Kelly signs school funding bill but cool to some elements

Apple and a stack of books on desk with blackboard in background

Democratic Gov. Laura Kelly on Monday signed a bill constitutionally funding schools although acknowledging she had misgivings about certain provisions intended to encourage school choice.

The bill signed into law would provide $5.2 billion to satisfy a state Supreme Court ruling requiring the state to adequately fund public schools while expanding a program that provides tax credits for donations to private school scholarships.

The legislation opens the door to more students by expanding the scholarship program to cover public school students who are eligible for free as well as reduced lunches and are enrolled in kindergarten to the eighth grade.

The scholarships, limited to $8,000 a year for each student, are now available to students who are eligible for free lunches and are enrolled in one of the state’s 100 lowest-performing elementary schools for student achievement.

“I’ve made it clear that there are parts of this bill I don’t like, but as governor I am committed seeking bipartisan solutions and working across the aisle to get things done for Kansas families and for Kansas businesses,” Kelly said.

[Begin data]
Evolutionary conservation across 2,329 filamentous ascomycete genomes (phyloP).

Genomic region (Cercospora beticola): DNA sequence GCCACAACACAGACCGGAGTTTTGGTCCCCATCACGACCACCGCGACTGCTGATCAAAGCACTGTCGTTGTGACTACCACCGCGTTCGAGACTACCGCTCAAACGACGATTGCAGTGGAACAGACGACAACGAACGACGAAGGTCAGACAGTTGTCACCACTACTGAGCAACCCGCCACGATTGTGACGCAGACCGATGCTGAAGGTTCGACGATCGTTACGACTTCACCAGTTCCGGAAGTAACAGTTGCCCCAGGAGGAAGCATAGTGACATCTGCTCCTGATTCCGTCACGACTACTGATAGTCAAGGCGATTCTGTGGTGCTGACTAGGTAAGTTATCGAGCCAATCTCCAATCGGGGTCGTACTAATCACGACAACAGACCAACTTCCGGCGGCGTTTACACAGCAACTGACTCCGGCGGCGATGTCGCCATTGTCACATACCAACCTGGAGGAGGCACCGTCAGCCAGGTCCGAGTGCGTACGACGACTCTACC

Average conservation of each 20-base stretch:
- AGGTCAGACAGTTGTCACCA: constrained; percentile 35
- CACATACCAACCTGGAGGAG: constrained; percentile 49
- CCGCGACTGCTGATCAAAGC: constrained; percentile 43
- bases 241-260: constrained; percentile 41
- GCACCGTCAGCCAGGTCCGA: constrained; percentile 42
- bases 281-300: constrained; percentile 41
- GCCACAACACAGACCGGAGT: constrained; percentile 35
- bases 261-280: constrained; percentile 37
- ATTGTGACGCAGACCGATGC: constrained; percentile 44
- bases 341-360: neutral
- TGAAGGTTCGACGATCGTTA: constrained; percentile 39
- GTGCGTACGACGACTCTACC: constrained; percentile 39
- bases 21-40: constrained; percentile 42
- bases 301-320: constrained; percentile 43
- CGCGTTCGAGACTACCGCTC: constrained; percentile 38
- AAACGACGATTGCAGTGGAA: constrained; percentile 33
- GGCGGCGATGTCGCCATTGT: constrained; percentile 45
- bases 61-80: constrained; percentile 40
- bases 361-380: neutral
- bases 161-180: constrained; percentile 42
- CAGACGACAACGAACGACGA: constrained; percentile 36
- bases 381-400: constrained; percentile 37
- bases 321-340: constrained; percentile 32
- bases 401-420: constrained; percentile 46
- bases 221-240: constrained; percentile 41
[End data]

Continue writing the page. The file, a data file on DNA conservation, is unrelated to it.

“Ensuring that kids have access to a quality education not only helps them succeed, it helps our businesses succeed, it promotes economic development by providing employers a highly educated, skilled work force,” she said.

Schools for Fair Funding, the group that challenged school funding in court, praised the bill signed into law on Monday.

The bill “continues the progress towards an equitable and adequate school finance formula for our Kansas school children,” the group said in a statement.

“It has been a long and difficult journey from 2011 when our members made the decision to challenge the existing formula in Kansas District Court.

“Work still remains and we encourage continued bipartisan efforts to continue to ensure Kansas has a strong public education system.”

Two years ago, the state Supreme Court approved the Legislature’s school funding plan but kept jurisdiction of the case to ensure the state complied with its order.

Kelly took exception to a provision of the bill that expanded the scholarship program that gives up to $10 million a year in state tax credits to entice businesses and individuals to donate money to a scholarship program for private schools.

During the 2020-2021 school year, 632 students were awarded private-school scholarships totaling approximately $2.0 million, a state report shows.

For tax year 2020, there were $3.5 million in contributions to scholarships, leading to $2.5 million in tax credits.

Since the program began in 2015, there have been $15.2 million in total scholarship contributions, with a total of $10.7 million in claimed tax credits.

At no point since the program started in the 2015-16 school year, has the state come close to reaching the $10 million limit on the program.

“I wasn’t very enthusiastic about expanding the eligibility on the scholarship program,” said Kelly who voted in 2014 against creating the program as a state senator.